The tea from Ceylon is world famous – but it could have been quite different!
- The first coffee plants probably reached the island in the Indian Ocean around 1505 by Arab merchants.
- However, the native Sinhalese used only the leaves to make their curry mixtures.
- Dutch merchants started the first attempts of commercial coffee use in 1658, with plants that were illegally smuggled from today’s Yemen into the Amsterdam botanical garden in 1616.
- This is probably one of the first Christian colonial coffee plantations at all.
- But it was not until the 1825s that the British established a first plantation near the royal town of Kandy, also with Arabica plants from the Blue Mountains of Jamaica, where coffee was introduced by the British around 1730.
- The central mountainous region with its rainy slopes and high plateaus proved to be ideal for coffee cultivation.
- Unfortunately, for the commercial cultivation, large forest areas were cleared in favor of shadowless coffee monocultures.
- In 1867 21,000 hectares of coffee were cultivated. Sri Lanka, with Brazil and Indonesia, was one of the world’s 3 largest coffee exporters.
- Starting in 1869, the plantations were destroyed within a few years by coffee leaf rust, a fungus disease and soil erosion.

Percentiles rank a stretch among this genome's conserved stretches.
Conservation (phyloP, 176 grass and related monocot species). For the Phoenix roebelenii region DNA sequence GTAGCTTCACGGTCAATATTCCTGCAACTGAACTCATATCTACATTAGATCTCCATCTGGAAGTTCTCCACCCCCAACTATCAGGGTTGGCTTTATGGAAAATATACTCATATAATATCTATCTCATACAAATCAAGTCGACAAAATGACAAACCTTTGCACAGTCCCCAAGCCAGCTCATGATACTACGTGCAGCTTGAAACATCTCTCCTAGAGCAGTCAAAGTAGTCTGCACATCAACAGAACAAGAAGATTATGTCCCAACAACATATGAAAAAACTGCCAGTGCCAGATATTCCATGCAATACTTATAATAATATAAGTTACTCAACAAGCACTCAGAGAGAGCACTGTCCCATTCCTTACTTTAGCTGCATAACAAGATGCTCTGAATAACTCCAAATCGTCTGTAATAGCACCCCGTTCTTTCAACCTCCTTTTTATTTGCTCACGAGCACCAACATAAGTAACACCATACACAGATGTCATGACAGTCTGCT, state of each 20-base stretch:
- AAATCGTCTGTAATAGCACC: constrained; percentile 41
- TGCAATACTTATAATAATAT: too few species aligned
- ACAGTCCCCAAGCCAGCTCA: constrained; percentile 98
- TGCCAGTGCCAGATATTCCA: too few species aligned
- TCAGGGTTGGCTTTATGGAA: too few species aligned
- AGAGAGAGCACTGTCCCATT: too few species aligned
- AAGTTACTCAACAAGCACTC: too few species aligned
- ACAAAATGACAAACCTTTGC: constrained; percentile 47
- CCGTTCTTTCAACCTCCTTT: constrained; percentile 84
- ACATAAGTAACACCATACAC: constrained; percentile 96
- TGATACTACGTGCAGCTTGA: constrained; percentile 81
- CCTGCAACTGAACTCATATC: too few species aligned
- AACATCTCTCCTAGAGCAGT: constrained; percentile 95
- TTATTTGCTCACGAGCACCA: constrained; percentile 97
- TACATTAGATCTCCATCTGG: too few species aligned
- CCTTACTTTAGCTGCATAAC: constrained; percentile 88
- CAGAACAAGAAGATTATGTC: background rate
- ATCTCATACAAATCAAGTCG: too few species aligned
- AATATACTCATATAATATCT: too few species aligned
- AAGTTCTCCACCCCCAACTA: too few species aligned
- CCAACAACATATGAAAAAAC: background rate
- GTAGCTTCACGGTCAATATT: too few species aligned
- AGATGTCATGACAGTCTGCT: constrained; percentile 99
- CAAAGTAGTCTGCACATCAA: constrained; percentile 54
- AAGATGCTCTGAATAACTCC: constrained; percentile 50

- The coffee rat, which eats the buds and flowers of the coffee plants, also destroyed whole crops in Sri Lanka at the end of the 17th century.
- The Scot James Taylor then came up with the idea of cultivating tea, for which the country is now world-famous and ranked 4th among the tea producers.
- In 1953 coffee grew only to a total of 20 ha – in 1964 it was already 800 ha.
- In the 90s, the Dutch began to cultivate coffee on Sri Lanka again – this time sustained, so that the tragedy does not repeat itself.
- Arabica is grown in Kotmale at an altitude of 1,000 m and Robusta in Wattegama at an altitude of 500 m.
- Tastefully, the coffee has a beautiful body with complex aromas of caramel, coffee cherry, cocoa and pleasant citrus notes.
Coffee – කෝපි
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